It's been 107 years since the last time the Chicago Cubs were at the summit of the baseball world, but if you look around the diamond when they're on the field, you'll see a core group with the potential to end the curse.
While the infusion of young talent may give fans hope that the Cubs can become a National League force in the foreseeable future, Joe Maddon's club has shown signs early in the 2015 season that it can contend sooner than expected.
Since getting off to an up-and-down start, the Cubs have won six of their last seven games, and at 21-16, they're in second place in the NL Central, behind the major league-best 25-13 St. Louis Cardinals.
If the season ended today, as the cliché goes, the Cubs would host the one-game playoff against the Washington Nationals.
Granted, it's a small sample size, but Chicago is 6-4 against teams with a winning percentage of .500 or better. The only club with a more favorable record against opponents over .500? The Cardinals.
Through trades, free agency and the development of players in the farm system, general manager Theo Epstein has constructed a roster that's ready to play meaningful baseball deep into the season.
You can't talk about the Cubs' ascendance without mentioning Anthony Rizzo.
Rizzo was one of Epstein's first acquisitions when he took the job in October of 2011. The first baseman was acquired before the 2012 season from the San Diego Padres in a package centered around pitcher Andrew Cashner.
While Cashner has panned out just fine atop the Padres rotation, it's hard to make the argument that San Diego won that deal.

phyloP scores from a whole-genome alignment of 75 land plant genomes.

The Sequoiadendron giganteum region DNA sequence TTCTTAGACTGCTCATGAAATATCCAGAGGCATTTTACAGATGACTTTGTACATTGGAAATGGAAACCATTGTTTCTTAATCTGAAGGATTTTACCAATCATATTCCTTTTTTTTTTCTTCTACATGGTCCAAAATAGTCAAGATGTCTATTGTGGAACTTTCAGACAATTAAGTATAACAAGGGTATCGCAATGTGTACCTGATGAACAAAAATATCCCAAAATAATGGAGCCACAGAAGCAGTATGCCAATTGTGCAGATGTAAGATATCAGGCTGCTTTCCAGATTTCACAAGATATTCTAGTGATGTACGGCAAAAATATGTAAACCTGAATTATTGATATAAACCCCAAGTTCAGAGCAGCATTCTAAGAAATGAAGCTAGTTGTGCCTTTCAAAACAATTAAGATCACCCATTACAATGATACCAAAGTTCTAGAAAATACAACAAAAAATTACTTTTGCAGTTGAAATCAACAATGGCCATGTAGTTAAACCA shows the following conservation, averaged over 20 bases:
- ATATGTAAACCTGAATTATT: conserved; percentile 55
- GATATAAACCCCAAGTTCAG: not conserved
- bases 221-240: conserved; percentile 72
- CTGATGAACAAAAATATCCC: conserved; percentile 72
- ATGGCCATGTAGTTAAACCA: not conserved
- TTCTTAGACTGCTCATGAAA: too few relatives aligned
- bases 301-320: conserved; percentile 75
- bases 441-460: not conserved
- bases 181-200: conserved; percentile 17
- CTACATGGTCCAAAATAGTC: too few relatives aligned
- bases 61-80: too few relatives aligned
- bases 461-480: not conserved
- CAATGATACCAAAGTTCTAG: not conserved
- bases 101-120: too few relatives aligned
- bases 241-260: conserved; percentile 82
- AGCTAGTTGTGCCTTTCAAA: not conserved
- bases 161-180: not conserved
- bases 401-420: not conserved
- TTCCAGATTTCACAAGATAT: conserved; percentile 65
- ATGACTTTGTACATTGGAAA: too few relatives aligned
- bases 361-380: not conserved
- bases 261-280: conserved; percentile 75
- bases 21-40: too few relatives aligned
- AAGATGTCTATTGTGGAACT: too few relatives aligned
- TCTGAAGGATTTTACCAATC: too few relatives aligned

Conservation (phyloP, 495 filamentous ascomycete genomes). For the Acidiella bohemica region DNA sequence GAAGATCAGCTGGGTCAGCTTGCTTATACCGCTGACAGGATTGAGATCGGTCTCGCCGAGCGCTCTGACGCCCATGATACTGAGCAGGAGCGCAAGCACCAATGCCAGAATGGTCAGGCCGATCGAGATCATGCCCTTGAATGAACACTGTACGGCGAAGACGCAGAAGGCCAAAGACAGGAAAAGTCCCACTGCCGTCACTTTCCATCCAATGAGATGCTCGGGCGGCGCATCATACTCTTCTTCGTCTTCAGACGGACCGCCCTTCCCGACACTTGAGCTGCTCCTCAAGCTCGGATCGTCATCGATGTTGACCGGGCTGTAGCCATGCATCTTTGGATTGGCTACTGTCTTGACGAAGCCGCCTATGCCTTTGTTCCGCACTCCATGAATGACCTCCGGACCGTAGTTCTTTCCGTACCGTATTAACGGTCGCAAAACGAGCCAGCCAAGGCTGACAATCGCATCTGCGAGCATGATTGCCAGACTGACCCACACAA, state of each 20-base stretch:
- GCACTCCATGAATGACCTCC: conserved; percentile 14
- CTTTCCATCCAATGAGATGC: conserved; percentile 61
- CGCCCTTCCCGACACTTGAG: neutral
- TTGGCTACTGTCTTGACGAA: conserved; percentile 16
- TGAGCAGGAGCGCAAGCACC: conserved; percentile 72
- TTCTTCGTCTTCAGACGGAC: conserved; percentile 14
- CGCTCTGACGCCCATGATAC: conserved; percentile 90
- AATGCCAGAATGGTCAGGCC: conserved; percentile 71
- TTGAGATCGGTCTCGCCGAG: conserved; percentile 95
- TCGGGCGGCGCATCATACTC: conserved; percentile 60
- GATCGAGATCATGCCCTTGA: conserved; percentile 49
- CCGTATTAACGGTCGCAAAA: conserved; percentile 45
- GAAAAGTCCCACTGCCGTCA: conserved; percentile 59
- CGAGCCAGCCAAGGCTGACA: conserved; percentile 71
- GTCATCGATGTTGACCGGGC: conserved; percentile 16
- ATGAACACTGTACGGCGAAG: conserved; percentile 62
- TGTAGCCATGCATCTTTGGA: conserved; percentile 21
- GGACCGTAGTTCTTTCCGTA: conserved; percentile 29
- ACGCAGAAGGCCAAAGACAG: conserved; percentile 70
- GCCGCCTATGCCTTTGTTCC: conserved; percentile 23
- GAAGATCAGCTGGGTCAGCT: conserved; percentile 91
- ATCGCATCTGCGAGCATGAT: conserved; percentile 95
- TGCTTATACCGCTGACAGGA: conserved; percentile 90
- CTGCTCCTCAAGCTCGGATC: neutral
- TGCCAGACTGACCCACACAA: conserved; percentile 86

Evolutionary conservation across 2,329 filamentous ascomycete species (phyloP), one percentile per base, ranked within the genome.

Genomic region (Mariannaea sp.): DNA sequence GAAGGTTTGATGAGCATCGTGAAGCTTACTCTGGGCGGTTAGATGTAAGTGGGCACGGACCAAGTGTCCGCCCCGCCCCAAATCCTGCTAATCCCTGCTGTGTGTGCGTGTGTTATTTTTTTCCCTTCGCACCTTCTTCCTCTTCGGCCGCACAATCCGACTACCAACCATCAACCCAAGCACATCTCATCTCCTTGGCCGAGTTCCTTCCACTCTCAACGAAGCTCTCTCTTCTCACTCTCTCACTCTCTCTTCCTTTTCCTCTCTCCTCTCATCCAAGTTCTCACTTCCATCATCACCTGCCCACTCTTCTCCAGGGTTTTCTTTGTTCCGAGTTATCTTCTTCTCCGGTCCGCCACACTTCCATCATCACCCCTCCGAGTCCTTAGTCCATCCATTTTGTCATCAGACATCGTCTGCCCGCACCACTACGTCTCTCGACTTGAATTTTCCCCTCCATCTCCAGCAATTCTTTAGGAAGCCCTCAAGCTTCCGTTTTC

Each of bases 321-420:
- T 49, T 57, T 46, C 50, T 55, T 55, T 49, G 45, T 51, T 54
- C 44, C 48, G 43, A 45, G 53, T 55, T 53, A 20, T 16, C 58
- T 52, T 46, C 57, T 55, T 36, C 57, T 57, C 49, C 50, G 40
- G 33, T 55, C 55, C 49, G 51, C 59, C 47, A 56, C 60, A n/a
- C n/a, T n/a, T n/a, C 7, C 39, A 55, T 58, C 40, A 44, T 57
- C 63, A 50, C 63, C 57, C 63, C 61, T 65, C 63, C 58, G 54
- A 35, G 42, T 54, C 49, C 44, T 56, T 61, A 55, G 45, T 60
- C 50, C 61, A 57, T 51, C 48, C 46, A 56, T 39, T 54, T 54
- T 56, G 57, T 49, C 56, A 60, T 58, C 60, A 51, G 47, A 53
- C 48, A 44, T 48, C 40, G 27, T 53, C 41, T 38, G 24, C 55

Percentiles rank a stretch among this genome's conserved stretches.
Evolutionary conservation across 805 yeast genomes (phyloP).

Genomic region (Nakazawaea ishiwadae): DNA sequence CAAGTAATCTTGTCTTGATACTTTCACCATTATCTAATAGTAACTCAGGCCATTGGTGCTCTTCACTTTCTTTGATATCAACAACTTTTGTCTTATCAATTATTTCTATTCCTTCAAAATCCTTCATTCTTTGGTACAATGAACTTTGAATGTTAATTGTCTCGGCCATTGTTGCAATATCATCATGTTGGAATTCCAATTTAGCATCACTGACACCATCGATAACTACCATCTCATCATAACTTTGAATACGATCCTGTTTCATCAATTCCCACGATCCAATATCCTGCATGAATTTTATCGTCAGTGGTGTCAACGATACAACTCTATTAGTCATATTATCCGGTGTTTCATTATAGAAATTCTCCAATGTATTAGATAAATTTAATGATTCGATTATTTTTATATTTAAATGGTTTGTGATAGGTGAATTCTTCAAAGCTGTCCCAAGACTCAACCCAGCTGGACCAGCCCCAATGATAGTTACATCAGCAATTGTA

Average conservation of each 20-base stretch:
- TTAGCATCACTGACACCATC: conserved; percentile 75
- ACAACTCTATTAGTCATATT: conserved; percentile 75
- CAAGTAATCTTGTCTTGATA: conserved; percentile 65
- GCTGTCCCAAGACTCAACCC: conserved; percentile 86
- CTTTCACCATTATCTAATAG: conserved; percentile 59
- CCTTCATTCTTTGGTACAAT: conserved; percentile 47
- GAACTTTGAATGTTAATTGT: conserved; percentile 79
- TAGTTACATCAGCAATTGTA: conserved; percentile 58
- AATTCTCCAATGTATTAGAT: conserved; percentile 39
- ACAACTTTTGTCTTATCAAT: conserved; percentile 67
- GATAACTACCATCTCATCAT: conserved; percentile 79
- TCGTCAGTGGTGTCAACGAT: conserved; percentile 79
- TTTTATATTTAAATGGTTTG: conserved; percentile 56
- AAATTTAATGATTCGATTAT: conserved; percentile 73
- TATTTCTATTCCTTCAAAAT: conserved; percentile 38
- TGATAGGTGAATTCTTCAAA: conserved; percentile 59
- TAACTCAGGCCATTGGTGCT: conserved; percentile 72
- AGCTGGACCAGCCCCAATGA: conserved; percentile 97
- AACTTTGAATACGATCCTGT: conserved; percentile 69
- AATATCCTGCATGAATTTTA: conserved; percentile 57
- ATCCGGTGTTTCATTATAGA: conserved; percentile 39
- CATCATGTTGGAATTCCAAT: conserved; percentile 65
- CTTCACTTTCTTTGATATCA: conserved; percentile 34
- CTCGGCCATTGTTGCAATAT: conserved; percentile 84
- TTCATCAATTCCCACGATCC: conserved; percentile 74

After belting 32 home runs and compiling a .386 OBP last season, en route to a top-10 finish in the NL MVP voting, Rizzo is again making a case that he's one of the premiere players in the league.
Rizzo's .344 batting average places him eighth in the majors, while his .470 OBP is second to only the scorching Bryce Harper. Furthermore, he has more walks (22) than strikeouts (17) on the year.
One of the biggest improvements in Rizzo's game is his newfound ability to hit lefties.
While he hit .230 against southpaws from 2012 to 2014, Rizzo's average is at .467 in 30 at-bats against them so far in 2015.
This type of production puts Rizzo on pace for another MVP-caliber season, except this year there are other guys in the lineup who opposing pitchers must be careful with.
Montero has a .950 OPS, a vast improvement over last year's starting backstop Welington Castillo's .685 OPS from a year ago.
The Cubs are getting what they traded for, as Fowler's .270/.354/.411 slash line is right around his career average.
Entering the 2015 season, the Cubs had three prospects—third baseman Kris Bryant, second baseman Addison Russell and right fielder Jorge Soler—ranked in the top 12 by Baseball America.
Soler—who made his debut in August of last year—possesses a respectable .273 batting average and .346 OBP in his first full season, but he is playing in the shadows of the other two Cubs phenoms.
In order to delay his service time, Chicago's front office waited until April 17 before promoting Bryant. He's lived up to the billing since the call-up, hitting .291 with a .426 OBP and four home runs.
There was a buzz in the air at Wrigley Field last Monday night when Bryant hit a bomb into the new left field bleachers, his first in front of the home crowd. He drilled a total of three home runs last week, exhibiting one of the many attributes—power—that made him a highly touted draft pick out of the University of San Diego in 2013.
Patrick Mooney of CSNChicago.com likened the combo of Bryant and Rizzo in the Cubs lineup to the Oakland A's duo of Jose Canseco and Mark McGwire in the late 1980s and early 1990s.
Mooney wrote last week: